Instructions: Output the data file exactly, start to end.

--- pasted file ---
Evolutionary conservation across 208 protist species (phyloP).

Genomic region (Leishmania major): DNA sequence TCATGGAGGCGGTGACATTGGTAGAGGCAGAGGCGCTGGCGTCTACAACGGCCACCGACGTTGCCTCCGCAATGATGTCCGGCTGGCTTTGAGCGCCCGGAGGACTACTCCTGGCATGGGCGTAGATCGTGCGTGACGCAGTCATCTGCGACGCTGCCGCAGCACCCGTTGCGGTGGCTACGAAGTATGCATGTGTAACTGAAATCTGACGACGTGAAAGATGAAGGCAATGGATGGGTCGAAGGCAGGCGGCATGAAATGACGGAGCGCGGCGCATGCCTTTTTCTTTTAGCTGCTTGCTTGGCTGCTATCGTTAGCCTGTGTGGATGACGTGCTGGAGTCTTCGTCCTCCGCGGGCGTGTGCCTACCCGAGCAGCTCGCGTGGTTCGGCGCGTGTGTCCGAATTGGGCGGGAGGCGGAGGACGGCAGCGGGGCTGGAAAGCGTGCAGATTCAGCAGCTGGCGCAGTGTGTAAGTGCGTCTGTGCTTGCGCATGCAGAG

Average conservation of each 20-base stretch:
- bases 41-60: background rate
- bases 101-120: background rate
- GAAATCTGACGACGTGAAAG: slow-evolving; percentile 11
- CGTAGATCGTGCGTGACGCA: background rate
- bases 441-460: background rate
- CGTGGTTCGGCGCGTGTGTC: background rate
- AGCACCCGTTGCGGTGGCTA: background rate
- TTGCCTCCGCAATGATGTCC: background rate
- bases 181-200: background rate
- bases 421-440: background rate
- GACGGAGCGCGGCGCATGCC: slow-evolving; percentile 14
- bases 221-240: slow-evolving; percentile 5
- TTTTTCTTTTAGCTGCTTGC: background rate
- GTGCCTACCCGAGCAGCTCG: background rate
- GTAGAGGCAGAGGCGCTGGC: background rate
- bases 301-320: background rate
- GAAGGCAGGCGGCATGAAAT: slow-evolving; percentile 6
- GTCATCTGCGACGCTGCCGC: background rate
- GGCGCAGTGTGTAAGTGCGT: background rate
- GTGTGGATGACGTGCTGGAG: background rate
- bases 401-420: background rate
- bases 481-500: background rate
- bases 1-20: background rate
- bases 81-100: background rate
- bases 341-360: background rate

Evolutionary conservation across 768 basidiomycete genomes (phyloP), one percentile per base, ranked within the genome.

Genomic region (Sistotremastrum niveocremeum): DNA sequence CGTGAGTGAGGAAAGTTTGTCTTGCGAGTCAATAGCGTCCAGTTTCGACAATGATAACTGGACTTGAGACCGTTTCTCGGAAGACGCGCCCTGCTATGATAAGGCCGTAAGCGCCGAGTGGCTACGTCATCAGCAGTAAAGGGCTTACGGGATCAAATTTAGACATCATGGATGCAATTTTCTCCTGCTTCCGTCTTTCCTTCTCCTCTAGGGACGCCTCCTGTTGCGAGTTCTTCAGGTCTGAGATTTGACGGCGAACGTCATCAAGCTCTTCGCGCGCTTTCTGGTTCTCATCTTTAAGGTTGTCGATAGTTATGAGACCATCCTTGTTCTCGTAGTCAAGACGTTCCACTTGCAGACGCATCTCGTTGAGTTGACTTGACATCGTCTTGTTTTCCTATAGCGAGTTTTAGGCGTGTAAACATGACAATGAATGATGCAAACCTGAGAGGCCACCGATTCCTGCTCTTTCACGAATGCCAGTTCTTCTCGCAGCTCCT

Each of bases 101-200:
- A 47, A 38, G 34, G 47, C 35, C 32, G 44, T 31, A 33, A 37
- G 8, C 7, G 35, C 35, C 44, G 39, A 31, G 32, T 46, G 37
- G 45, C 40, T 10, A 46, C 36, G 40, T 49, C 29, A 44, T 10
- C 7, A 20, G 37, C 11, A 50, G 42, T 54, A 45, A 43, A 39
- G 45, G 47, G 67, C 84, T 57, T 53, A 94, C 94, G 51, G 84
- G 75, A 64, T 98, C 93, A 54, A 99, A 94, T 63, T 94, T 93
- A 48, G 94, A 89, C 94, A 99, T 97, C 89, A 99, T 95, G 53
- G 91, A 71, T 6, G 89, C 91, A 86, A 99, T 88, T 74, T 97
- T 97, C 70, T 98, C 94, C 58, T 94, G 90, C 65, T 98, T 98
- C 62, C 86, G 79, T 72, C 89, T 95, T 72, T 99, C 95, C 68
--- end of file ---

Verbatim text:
Evolutionary conservation across 208 protist species (phyloP).

Genomic region (Leishmania major): DNA sequence TCATGGAGGCGGTGACATTGGTAGAGGCAGAGGCGCTGGCGTCTACAACGGCCACCGACGTTGCCTCCGCAATGATGTCCGGCTGGCTTTGAGCGCCCGGAGGACTACTCCTGGCATGGGCGTAGATCGTGCGTGACGCAGTCATCTGCGACGCTGCCGCAGCACCCGTTGCGGTGGCTACGAAGTATGCATGTGTAACTGAAATCTGACGACGTGAAAGATGAAGGCAATGGATGGGTCGAAGGCAGGCGGCATGAAATGACGGAGCGCGGCGCATGCCTTTTTCTTTTAGCTGCTTGCTTGGCTGCTATCGTTAGCCTGTGTGGATGACGTGCTGGAGTCTTCGTCCTCCGCGGGCGTGTGCCTACCCGAGCAGCTCGCGTGGTTCGGCGCGTGTGTCCGAATTGGGCGGGAGGCGGAGGACGGCAGCGGGGCTGGAAAGCGTGCAGATTCAGCAGCTGGCGCAGTGTGTAAGTGCGTCTGTGCTTGCGCATGCAGAG

Average conservation of each 20-base stretch:
- bases 41-60: background rate
- bases 101-120: background rate
- GAAATCTGACGACGTGAAAG: slow-evolving; percentile 11
- CGTAGATCGTGCGTGACGCA: background rate
- bases 441-460: background rate
- CGTGGTTCGGCGCGTGTGTC: background rate
- AGCACCCGTTGCGGTGGCTA: background rate
- TTGCCTCCGCAATGATGTCC: background rate
- bases 181-200: background rate
- bases 421-440: background rate
- GACGGAGCGCGGCGCATGCC: slow-evolving; percentile 14
- bases 221-240: slow-evolving; percentile 5
- TTTTTCTTTTAGCTGCTTGC: background rate
- GTGCCTACCCGAGCAGCTCG: background rate
- GTAGAGGCAGAGGCGCTGGC: background rate
- bases 301-320: background rate
- GAAGGCAGGCGGCATGAAAT: slow-evolving; percentile 6
- GTCATCTGCGACGCTGCCGC: background rate
- GGCGCAGTGTGTAAGTGCGT: background rate
- GTGTGGATGACGTGCTGGAG: background rate
- bases 401-420: background rate
- bases 481-500: background rate
- bases 1-20: background rate
- bases 81-100: background rate
- bases 341-360: background rate

Evolutionary conservation across 768 basidiomycete genomes (phyloP), one percentile per base, ranked within the genome.

Genomic region (Sistotremastrum niveocremeum): DNA sequence CGTGAGTGAGGAAAGTTTGTCTTGCGAGTCAATAGCGTCCAGTTTCGACAATGATAACTGGACTTGAGACCGTTTCTCGGAAGACGCGCCCTGCTATGATAAGGCCGTAAGCGCCGAGTGGCTACGTCATCAGCAGTAAAGGGCTTACGGGATCAAATTTAGACATCATGGATGCAATTTTCTCCTGCTTCCGTCTTTCCTTCTCCTCTAGGGACGCCTCCTGTTGCGAGTTCTTCAGGTCTGAGATTTGACGGCGAACGTCATCAAGCTCTTCGCGCGCTTTCTGGTTCTCATCTTTAAGGTTGTCGATAGTTATGAGACCATCCTTGTTCTCGTAGTCAAGACGTTCCACTTGCAGACGCATCTCGTTGAGTTGACTTGACATCGTCTTGTTTTCCTATAGCGAGTTTTAGGCGTGTAAACATGACAATGAATGATGCAAACCTGAGAGGCCACCGATTCCTGCTCTTTCACGAATGCCAGTTCTTCTCGCAGCTCCT

Each of bases 101-200:
- A 47, A 38, G 34, G 47, C 35, C 32, G 44, T 31, A 33, A 37
- G 8, C 7, G 35, C 35, C 44, G 39, A 31, G 32, T 46, G 37
- G 45, C 40, T 10, A 46, C 36, G 40, T 49, C 29, A 44, T 10
- C 7, A 20, G 37, C 11, A 50, G 42, T 54, A 45, A 43, A 39
- G 45, G 47, G 67, C 84, T 57, T 53, A 94, C 94, G 51, G 84
- G 75, A 64, T 98, C 93, A 54, A 99, A 94, T 63, T 94, T 93
- A 48, G 94, A 89, C 94, A 99, T 97, C 89, A 99, T 95, G 53
- G 91, A 71, T 6, G 89, C 91, A 86, A 99, T 88, T 74, T 97
- T 97, C 70, T 98, C 94, C 58, T 94, G 90, C 65, T 98, T 98
- C 62, C 86, G 79, T 72, C 89, T 95, T 72, T 99, C 95, C 68